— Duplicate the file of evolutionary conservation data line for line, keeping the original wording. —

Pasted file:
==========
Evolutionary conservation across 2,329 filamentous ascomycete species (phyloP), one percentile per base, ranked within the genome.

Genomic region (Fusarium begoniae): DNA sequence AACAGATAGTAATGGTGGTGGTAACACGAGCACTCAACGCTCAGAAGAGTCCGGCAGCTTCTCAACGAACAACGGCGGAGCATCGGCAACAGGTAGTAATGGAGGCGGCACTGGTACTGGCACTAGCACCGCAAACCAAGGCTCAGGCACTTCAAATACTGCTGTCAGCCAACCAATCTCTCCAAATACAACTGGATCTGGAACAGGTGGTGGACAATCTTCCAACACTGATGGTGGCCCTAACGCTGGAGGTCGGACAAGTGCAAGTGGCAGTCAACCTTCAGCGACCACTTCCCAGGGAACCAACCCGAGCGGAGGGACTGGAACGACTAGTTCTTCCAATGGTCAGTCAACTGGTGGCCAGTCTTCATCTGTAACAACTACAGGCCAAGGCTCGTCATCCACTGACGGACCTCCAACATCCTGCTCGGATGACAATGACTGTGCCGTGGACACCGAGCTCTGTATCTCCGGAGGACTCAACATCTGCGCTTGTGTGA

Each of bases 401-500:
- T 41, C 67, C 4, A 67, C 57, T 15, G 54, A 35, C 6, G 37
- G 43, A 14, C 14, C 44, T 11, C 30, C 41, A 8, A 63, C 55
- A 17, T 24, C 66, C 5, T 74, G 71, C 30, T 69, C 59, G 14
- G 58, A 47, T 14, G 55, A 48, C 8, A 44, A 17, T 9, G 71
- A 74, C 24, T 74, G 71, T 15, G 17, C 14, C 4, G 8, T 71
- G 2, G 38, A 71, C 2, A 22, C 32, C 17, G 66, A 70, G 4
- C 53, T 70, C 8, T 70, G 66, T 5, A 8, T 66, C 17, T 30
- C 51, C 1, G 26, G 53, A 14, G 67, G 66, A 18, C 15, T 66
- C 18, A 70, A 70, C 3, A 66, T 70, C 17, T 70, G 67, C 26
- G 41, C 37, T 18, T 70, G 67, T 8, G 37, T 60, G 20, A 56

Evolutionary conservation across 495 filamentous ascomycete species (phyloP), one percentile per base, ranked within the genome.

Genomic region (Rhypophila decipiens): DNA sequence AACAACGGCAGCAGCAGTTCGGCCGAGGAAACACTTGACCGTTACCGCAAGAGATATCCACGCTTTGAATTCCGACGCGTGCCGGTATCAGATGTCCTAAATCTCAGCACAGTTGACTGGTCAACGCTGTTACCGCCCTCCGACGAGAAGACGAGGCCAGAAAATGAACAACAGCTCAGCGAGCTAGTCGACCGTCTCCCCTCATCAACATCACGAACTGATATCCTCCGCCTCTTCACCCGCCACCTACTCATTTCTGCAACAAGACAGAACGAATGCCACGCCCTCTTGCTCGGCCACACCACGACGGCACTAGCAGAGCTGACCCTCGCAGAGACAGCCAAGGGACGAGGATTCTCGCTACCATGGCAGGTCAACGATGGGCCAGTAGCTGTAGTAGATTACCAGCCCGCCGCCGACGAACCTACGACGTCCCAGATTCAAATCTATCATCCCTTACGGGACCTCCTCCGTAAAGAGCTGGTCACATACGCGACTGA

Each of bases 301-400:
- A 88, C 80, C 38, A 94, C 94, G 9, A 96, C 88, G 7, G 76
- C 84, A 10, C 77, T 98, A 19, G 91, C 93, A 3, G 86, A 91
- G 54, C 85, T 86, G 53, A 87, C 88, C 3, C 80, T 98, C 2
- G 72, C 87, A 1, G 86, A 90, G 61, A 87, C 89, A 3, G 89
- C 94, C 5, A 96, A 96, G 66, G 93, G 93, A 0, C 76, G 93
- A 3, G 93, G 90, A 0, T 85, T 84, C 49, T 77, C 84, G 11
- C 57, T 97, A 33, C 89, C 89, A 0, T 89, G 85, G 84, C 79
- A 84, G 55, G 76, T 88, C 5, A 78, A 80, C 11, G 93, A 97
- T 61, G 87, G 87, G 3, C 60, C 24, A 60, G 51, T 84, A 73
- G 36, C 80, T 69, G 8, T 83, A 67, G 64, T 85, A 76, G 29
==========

Evolutionary conservation across 2,329 filamentous ascomycete species (phyloP), one percentile per base, ranked within the genome.

Genomic region (Fusarium begoniae): DNA sequence AACAGATAGTAATGGTGGTGGTAACACGAGCACTCAACGCTCAGAAGAGTCCGGCAGCTTCTCAACGAACAACGGCGGAGCATCGGCAACAGGTAGTAATGGAGGCGGCACTGGTACTGGCACTAGCACCGCAAACCAAGGCTCAGGCACTTCAAATACTGCTGTCAGCCAACCAATCTCTCCAAATACAACTGGATCTGGAACAGGTGGTGGACAATCTTCCAACACTGATGGTGGCCCTAACGCTGGAGGTCGGACAAGTGCAAGTGGCAGTCAACCTTCAGCGACCACTTCCCAGGGAACCAACCCGAGCGGAGGGACTGGAACGACTAGTTCTTCCAATGGTCAGTCAACTGGTGGCCAGTCTTCATCTGTAACAACTACAGGCCAAGGCTCGTCATCCACTGACGGACCTCCAACATCCTGCTCGGATGACAATGACTGTGCCGTGGACACCGAGCTCTGTATCTCCGGAGGACTCAACATCTGCGCTTGTGTGA

Each of bases 401-500:
- T 41, C 67, C 4, A 67, C 57, T 15, G 54, A 35, C 6, G 37
- G 43, A 14, C 14, C 44, T 11, C 30, C 41, A 8, A 63, C 55
- A 17, T 24, C 66, C 5, T 74, G 71, C 30, T 69, C 59, G 14
- G 58, A 47, T 14, G 55, A 48, C 8, A 44, A 17, T 9, G 71
- A 74, C 24, T 74, G 71, T 15, G 17, C 14, C 4, G 8, T 71
- G 2, G 38, A 71, C 2, A 22, C 32, C 17, G 66, A 70, G 4
- C 53, T 70, C 8, T 70, G 66, T 5, A 8, T 66, C 17, T 30
- C 51, C 1, G 26, G 53, A 14, G 67, G 66, A 18, C 15, T 66
- C 18, A 70, A 70, C 3, A 66, T 70, C 17, T 70, G 67, C 26
- G 41, C 37, T 18, T 70, G 67, T 8, G 37, T 60, G 20, A 56

Evolutionary conservation across 495 filamentous ascomycete species (phyloP), one percentile per base, ranked within the genome.

Genomic region (Rhypophila decipiens): DNA sequence AACAACGGCAGCAGCAGTTCGGCCGAGGAAACACTTGACCGTTACCGCAAGAGATATCCACGCTTTGAATTCCGACGCGTGCCGGTATCAGATGTCCTAAATCTCAGCACAGTTGACTGGTCAACGCTGTTACCGCCCTCCGACGAGAAGACGAGGCCAGAAAATGAACAACAGCTCAGCGAGCTAGTCGACCGTCTCCCCTCATCAACATCACGAACTGATATCCTCCGCCTCTTCACCCGCCACCTACTCATTTCTGCAACAAGACAGAACGAATGCCACGCCCTCTTGCTCGGCCACACCACGACGGCACTAGCAGAGCTGACCCTCGCAGAGACAGCCAAGGGACGAGGATTCTCGCTACCATGGCAGGTCAACGATGGGCCAGTAGCTGTAGTAGATTACCAGCCCGCCGCCGACGAACCTACGACGTCCCAGATTCAAATCTATCATCCCTTACGGGACCTCCTCCGTAAAGAGCTGGTCACATACGCGACTGA

Each of bases 301-400:
- A 88, C 80, C 38, A 94, C 94, G 9, A 96, C 88, G 7, G 76
- C 84, A 10, C 77, T 98, A 19, G 91, C 93, A 3, G 86, A 91
- G 54, C 85, T 86, G 53, A 87, C 88, C 3, C 80, T 98, C 2
- G 72, C 87, A 1, G 86, A 90, G 61, A 87, C 89, A 3, G 89
- C 94, C 5, A 96, A 96, G 66, G 93, G 93, A 0, C 76, G 93
- A 3, G 93, G 90, A 0, T 85, T 84, C 49, T 77, C 84, G 11
- C 57, T 97, A 33, C 89, C 89, A 0, T 89, G 85, G 84, C 79
- A 84, G 55, G 76, T 88, C 5, A 78, A 80, C 11, G 93, A 97
- T 61, G 87, G 87, G 3, C 60, C 24, A 60, G 51, T 84, A 73
- G 36, C 80, T 69, G 8, T 83, A 67, G 64, T 85, A 76, G 29